- I am a special education teacher by training and whenever I am in classrooms, I gravitate to the struggling writers. Almost without exception, they are the students who have erased and erased their work. If the paper is still intact, the writing may be difficult to read because it is on top of so many other versions. There are a few issues that worry me when I see this. First, these struggling students spent more time erasing than writing. If we believe that we get better at writing by writing, then valuable time is wasted because erasing actually takes a fair amount of time and effort. Additionally, they have made already challenging-to-read writing more challenging to read. It's almost like you can hear them subconsciously saying, "if I make it so hard for others to read, then they won't try hard enough to read it, and others won't realize that I'm not so good at writing." I'm not saying that students really mean to say this, but I think that erasing becomes a way to hide for many struggling writers.
- As a teacher, I want to see the tracks of student thinking. If you had access to the revisions that I have made on this post, you would see my thinking and my understanding of the revision process (as well as my my keyboarding mistakes!). You could see how I have changed my thinking, re-wrote a phrase to incorporate parallel structure, changed a word to make the writing flow better. If I were a student, those changes might be coming after a mini-lesson or teaching moment, and you could see the evidence of instruction. Erasures hide that evidence, whereas a single line cross-out may reveal the development and progression of new skills.
- We want to send a message to students that writing is a process and we value the process. When students erase and erase and we support them, I worry that the message that they are receiving is that the work has to be perfect. Another recent post at Twowritingteachers.wordpress.com by Elizabeth Moore asks whether published has to be perfect. This is another wonderful post, reminding us that writing is a process, that even published writing is not perfect, and that there are ways to showcase and honor the development of writers.
- Another issue with writers who continually delete their work with pink erasers is not one that I have seen or hear much writing or talking about. Our young writers are on an increasingly fast pace to the use of digital tools. Many of our fifth-graders are now composing with keyboards. Once they learn to compose on computers, then how will the chronic erasers fare? Will the backspace and delete buttons be the first to wear out on keyboards? I had one student who was always deleting his work, and was obsessed with the red lines that appeared underneath his digital words as he wrote. We had to spend a lot of energy on the concept of "just keep going--come back to it later." Now, more than ever, young writers need to learn how to capture their thoughts on paper and on a screen, but what will happen to the students who struggle with spelling and fluency and also struggle with keyboarding skills? I worry that fluency will be even more difficult for these students to achieve.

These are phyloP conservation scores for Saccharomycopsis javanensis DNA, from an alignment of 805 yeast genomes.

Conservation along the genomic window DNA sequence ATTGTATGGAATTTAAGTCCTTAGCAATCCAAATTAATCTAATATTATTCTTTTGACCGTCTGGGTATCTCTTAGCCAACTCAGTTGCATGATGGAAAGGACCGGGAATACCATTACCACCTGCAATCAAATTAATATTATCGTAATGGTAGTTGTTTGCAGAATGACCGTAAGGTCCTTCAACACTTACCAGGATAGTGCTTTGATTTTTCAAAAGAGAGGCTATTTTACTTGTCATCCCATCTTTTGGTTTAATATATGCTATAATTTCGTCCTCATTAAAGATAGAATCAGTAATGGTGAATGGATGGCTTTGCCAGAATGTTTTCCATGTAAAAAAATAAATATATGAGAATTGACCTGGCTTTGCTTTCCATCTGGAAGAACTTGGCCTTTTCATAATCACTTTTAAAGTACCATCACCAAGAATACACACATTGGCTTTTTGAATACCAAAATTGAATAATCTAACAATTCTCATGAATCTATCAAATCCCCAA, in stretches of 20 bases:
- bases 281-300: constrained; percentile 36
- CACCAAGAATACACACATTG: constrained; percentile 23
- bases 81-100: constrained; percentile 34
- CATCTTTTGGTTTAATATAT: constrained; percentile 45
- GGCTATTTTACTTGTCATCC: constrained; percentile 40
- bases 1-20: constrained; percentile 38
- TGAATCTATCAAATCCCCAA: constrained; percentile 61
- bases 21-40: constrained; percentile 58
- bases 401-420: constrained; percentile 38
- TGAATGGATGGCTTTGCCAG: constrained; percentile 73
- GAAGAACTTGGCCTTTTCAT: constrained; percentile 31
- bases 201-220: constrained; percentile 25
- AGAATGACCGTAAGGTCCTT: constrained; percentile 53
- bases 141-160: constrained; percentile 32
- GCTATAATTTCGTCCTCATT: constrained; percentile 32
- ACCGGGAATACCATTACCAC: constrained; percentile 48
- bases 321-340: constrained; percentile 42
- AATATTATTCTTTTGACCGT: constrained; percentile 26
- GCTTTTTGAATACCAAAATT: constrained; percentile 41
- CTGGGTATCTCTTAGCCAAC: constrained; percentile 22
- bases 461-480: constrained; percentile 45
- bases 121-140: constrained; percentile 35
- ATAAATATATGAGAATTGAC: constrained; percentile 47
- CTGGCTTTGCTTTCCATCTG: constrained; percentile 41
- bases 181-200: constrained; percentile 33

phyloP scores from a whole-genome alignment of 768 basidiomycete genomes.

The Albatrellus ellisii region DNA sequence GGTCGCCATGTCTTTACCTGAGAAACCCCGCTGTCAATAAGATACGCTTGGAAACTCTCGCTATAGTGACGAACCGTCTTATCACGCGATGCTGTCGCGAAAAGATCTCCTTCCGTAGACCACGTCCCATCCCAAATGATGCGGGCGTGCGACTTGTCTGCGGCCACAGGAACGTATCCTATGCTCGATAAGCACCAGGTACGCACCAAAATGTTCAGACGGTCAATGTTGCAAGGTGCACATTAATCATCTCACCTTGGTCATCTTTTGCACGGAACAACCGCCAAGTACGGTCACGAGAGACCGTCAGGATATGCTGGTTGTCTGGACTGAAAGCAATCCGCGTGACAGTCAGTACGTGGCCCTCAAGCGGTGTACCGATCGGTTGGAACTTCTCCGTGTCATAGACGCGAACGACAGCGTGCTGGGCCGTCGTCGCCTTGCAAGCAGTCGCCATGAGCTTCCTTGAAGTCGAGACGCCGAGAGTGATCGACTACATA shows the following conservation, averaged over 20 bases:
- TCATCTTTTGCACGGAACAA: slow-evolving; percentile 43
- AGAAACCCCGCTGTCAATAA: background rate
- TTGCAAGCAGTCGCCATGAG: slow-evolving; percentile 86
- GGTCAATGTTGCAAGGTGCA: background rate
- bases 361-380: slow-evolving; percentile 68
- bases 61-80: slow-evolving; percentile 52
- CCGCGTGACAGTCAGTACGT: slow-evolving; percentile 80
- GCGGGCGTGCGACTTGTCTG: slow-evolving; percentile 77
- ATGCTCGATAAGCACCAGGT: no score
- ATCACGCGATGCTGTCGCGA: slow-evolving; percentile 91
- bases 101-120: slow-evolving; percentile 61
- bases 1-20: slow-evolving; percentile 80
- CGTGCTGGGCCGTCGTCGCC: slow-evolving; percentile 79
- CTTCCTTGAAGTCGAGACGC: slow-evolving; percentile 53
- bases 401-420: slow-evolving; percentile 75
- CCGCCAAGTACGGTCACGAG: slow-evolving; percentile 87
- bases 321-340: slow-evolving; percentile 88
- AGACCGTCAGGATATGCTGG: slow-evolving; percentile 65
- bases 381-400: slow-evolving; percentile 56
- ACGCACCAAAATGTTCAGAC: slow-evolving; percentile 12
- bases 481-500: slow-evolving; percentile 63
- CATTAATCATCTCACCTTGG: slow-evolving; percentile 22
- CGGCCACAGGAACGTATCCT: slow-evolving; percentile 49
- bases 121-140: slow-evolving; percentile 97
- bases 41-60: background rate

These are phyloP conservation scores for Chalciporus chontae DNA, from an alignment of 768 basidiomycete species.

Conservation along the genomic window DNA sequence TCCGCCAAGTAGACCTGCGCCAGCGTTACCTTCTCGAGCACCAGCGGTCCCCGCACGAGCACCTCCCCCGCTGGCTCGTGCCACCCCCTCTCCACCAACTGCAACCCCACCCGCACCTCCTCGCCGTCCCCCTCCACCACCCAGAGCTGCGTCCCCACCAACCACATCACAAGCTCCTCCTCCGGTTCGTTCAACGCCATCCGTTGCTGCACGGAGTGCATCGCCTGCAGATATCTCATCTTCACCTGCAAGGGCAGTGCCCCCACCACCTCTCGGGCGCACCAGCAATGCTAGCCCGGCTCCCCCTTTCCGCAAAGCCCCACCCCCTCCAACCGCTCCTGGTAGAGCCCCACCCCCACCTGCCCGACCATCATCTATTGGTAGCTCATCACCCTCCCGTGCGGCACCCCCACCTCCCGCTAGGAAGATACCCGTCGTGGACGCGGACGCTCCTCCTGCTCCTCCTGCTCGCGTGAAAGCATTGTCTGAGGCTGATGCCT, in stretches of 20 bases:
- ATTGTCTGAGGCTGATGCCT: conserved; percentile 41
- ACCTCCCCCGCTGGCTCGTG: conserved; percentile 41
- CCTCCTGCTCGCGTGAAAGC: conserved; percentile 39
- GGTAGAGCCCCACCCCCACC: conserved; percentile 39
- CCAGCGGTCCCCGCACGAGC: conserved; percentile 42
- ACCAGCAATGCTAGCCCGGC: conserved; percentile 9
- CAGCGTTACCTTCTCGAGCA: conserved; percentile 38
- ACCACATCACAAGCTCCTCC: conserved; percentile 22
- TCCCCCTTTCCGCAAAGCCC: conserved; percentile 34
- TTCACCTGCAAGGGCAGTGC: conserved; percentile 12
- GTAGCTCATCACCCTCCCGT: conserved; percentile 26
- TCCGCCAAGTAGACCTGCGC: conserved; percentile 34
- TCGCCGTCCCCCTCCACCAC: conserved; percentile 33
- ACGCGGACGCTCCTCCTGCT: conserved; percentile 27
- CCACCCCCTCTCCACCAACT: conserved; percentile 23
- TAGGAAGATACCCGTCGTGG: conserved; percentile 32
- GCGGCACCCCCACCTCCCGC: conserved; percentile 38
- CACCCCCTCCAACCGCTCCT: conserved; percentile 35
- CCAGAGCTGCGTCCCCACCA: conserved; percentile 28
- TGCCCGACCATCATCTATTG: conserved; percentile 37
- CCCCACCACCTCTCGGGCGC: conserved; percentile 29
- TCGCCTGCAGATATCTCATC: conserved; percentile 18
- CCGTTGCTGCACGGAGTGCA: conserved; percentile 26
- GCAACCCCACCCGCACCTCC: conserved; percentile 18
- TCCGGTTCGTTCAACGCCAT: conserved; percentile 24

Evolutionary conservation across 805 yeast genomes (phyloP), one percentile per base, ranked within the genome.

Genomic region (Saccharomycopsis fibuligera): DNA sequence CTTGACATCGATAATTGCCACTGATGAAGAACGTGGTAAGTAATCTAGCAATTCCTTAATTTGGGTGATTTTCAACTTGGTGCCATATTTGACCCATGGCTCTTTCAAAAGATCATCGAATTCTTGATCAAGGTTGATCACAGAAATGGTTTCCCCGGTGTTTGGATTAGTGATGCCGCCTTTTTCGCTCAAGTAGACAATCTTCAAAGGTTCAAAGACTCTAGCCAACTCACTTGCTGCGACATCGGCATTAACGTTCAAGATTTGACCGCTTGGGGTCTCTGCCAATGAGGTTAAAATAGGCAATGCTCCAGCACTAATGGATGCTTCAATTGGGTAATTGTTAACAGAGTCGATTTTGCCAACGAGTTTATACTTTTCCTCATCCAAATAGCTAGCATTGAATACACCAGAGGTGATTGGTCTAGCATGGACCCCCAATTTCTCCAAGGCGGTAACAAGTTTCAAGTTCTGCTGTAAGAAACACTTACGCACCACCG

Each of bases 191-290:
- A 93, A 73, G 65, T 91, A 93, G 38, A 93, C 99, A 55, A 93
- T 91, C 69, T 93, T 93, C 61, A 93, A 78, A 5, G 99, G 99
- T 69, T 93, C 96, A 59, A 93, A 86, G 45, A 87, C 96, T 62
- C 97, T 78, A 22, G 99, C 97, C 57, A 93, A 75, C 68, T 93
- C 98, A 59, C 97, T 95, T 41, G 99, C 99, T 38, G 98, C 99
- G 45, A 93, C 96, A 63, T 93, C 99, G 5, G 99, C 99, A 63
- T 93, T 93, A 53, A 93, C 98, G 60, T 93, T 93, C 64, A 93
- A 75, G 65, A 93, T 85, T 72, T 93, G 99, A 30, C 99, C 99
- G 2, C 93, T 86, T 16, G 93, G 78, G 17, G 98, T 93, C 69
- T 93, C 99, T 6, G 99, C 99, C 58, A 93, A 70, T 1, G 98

I remember loving a brand new pink pearl eraser. I remember loving the smell and the smoothness of a fresh eraser. Now, however, I see little purpose for these tools except for in the land of crossword puzzles. I'd love to hear the thoughts of others about erasers, especially as we think about the technology that students are learning to use? I love google drive and I am sure that there are other apps and programs that allow us to see all of the deletions and revisions that writers make along the way, but how do we teach students to embrace the process, to accept and share imperfections, and to spend their time in writing workshop writing?
Enjoy the rest of the weekend,